Under-promise and over-deliver. If you are expecting 15% and get 35% you over-deliver. But in month 6, when you drop back down to 18-20% growth, you are not under-delivering. You are still exceeding goals because you set them based on long-term reality, not just short-term wins.
A farmer can't base his harvest projections on only the low-hanging fruit.
Grab a SODA
After you have solidified your goal for your digital marketing campaign, you need to put an actionable strategy together.
I call this the SODA - Strategy, Objectives, Deliverables, and After Action Review.
Strategy - Overview of the Marketing Plan
There are four W's you need to tackle in the strategy phase: Who, What, Why, and When.
Who: Which persona will you target for your digital marketing campaign. This will have an impact on everything and should be decided first.
What: What will affect the target persona to accomplish your goal? Do they enjoy blog posts, or do they prefer videos? Do they respond to remarketing ads or do you need to attract new visitors in this persona bracket?
For some of our clients, this is as simple as X number of SEO blog posts in a three month period. For others, it can include remarketing ads, lead nurturing campaigns, etc. So figure out what will drive the results you need, and those will become your deliverables in the next couple phases of SODA.
Why: Why will they care about your marketing message for this campaign? Knowing this will give you a head start on building on-ramps to the buyers journey where dead ends otherwise would appear. Why would your target persona respond to marketing from your company?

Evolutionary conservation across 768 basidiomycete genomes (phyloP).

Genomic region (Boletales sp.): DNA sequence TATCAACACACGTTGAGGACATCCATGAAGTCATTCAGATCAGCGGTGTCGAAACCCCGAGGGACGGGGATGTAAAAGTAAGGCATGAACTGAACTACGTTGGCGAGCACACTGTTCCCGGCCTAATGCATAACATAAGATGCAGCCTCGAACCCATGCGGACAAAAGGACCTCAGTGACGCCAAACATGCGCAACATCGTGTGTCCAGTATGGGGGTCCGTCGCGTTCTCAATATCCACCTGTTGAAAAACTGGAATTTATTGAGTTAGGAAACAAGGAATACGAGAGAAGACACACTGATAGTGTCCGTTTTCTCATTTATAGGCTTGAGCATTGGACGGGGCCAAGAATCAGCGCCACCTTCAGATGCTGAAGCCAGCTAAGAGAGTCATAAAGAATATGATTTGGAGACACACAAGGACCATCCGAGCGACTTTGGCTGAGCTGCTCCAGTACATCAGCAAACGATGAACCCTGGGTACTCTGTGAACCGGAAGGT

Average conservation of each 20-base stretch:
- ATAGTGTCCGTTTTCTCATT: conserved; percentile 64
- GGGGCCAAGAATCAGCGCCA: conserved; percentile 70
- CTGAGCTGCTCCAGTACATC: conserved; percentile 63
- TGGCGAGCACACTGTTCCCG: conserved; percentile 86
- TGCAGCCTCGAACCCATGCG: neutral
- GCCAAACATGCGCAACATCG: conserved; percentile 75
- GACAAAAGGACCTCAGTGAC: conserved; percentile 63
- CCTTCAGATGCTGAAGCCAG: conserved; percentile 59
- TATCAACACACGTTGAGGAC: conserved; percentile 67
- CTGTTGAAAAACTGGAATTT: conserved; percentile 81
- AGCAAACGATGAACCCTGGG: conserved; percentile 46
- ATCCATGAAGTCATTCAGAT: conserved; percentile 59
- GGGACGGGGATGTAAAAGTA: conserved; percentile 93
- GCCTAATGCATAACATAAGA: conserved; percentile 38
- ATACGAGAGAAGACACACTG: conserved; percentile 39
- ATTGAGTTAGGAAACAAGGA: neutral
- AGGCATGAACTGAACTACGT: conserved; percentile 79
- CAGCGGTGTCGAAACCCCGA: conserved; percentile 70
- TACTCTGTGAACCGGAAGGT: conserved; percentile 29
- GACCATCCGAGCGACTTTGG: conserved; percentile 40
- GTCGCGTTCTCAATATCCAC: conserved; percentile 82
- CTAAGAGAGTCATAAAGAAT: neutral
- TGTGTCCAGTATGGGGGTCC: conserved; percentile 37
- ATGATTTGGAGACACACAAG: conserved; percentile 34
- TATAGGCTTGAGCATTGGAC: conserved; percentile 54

Answer this question, and then give them exactly that.
When: How long will this digital marketing strategy remain in place? Are you working on a yearly, quarterly or monthly strategy?
The longer the timespan, the deeper the first 3 W's should go. For a 12-month strategy, you need a comprehensive who and what review, as you will be focusing on all customers.
For Lean Labs, we stick to quarterly strategies and goals, with an eye on long-term results. We create our quarterly strategies and goals based on what we think we can accomplish, keeping in mind how that will affect our yearly projections.
Objectives - The Metrics for Success
Think of objectives as the how you are going to accomplish your goal. What steps do you have to take to see that goal accomplished?
These are your objectives.
You know who you want to reach, what will impact them the most, and why they will care. You have also set a time period whereby you will use this information to reach the ultimate goal. Now you need to figure out what your metrics for success are.
For our example, it was 15% growth in organic traffic, month over month. To do this we decide in the strategy phase, what will impact our target audience most, and why. If that is Google search results, the main deliverable will be blog posts. So our metrics for success would be, not only the traffic we generate, but the amount of articles we can publish as well.
Example Quarterly Objectives:
- 15% mo/mo growth
- 45 blog posts published (15 each month)
- 3% Click Through Rate on Blog CTA's
- 3 CTA Offers (1 each month)
Deliverables - Putting the Marketing Plan in Action
In this phase, you will be focusing on what you are actually doing to accomplish the objectives. This may be content, ads, emails, social media posts, events, etc.
For our example, we want to grow organic traffic, so we will focus on content. We need a lot of blog posts focused on the questions our target personas are asking.
So this is what we would create for this phase in a simple organic traffic campaign: